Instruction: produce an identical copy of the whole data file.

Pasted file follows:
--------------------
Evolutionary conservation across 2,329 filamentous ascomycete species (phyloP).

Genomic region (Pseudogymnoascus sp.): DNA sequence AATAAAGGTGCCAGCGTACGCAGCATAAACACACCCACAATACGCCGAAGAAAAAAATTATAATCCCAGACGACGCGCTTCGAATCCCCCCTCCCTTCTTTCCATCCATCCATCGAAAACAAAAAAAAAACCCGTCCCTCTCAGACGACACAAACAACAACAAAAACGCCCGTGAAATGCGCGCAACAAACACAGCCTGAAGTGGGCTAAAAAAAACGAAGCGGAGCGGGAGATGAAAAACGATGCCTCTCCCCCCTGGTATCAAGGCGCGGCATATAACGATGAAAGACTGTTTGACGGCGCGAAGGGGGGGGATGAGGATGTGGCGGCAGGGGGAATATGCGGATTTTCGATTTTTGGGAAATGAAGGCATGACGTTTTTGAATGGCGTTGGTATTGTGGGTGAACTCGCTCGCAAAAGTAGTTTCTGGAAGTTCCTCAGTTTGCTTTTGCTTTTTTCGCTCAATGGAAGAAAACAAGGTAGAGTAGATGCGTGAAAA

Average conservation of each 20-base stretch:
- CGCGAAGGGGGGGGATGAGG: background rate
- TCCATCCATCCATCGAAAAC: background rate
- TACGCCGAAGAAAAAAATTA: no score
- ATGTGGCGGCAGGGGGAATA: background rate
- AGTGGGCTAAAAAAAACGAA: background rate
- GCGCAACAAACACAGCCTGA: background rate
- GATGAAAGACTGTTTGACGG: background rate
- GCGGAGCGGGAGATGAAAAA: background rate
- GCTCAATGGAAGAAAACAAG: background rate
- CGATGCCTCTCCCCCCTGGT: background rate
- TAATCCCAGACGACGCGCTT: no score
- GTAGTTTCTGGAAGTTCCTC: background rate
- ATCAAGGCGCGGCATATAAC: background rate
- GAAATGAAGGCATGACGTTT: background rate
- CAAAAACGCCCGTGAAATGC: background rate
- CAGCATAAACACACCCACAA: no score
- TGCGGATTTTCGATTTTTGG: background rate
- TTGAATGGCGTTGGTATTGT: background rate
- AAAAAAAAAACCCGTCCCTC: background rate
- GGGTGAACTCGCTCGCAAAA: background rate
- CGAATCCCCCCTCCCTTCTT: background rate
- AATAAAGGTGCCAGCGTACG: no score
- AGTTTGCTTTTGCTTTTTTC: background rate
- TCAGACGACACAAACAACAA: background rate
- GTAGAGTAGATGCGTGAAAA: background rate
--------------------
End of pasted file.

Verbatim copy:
Evolutionary conservation across 2,329 filamentous ascomycete species (phyloP).

Genomic region (Pseudogymnoascus sp.): DNA sequence AATAAAGGTGCCAGCGTACGCAGCATAAACACACCCACAATACGCCGAAGAAAAAAATTATAATCCCAGACGACGCGCTTCGAATCCCCCCTCCCTTCTTTCCATCCATCCATCGAAAACAAAAAAAAAACCCGTCCCTCTCAGACGACACAAACAACAACAAAAACGCCCGTGAAATGCGCGCAACAAACACAGCCTGAAGTGGGCTAAAAAAAACGAAGCGGAGCGGGAGATGAAAAACGATGCCTCTCCCCCCTGGTATCAAGGCGCGGCATATAACGATGAAAGACTGTTTGACGGCGCGAAGGGGGGGGATGAGGATGTGGCGGCAGGGGGAATATGCGGATTTTCGATTTTTGGGAAATGAAGGCATGACGTTTTTGAATGGCGTTGGTATTGTGGGTGAACTCGCTCGCAAAAGTAGTTTCTGGAAGTTCCTCAGTTTGCTTTTGCTTTTTTCGCTCAATGGAAGAAAACAAGGTAGAGTAGATGCGTGAAAA

Average conservation of each 20-base stretch:
- CGCGAAGGGGGGGGATGAGG: background rate
- TCCATCCATCCATCGAAAAC: background rate
- TACGCCGAAGAAAAAAATTA: no score
- ATGTGGCGGCAGGGGGAATA: background rate
- AGTGGGCTAAAAAAAACGAA: background rate
- GCGCAACAAACACAGCCTGA: background rate
- GATGAAAGACTGTTTGACGG: background rate
- GCGGAGCGGGAGATGAAAAA: background rate
- GCTCAATGGAAGAAAACAAG: background rate
- CGATGCCTCTCCCCCCTGGT: background rate
- TAATCCCAGACGACGCGCTT: no score
- GTAGTTTCTGGAAGTTCCTC: background rate
- ATCAAGGCGCGGCATATAAC: background rate
- GAAATGAAGGCATGACGTTT: background rate
- CAAAAACGCCCGTGAAATGC: background rate
- CAGCATAAACACACCCACAA: no score
- TGCGGATTTTCGATTTTTGG: background rate
- TTGAATGGCGTTGGTATTGT: background rate
- AAAAAAAAAACCCGTCCCTC: background rate
- GGGTGAACTCGCTCGCAAAA: background rate
- CGAATCCCCCCTCCCTTCTT: background rate
- AATAAAGGTGCCAGCGTACG: no score
- AGTTTGCTTTTGCTTTTTTC: background rate
- TCAGACGACACAAACAACAA: background rate
- GTAGAGTAGATGCGTGAAAA: background rate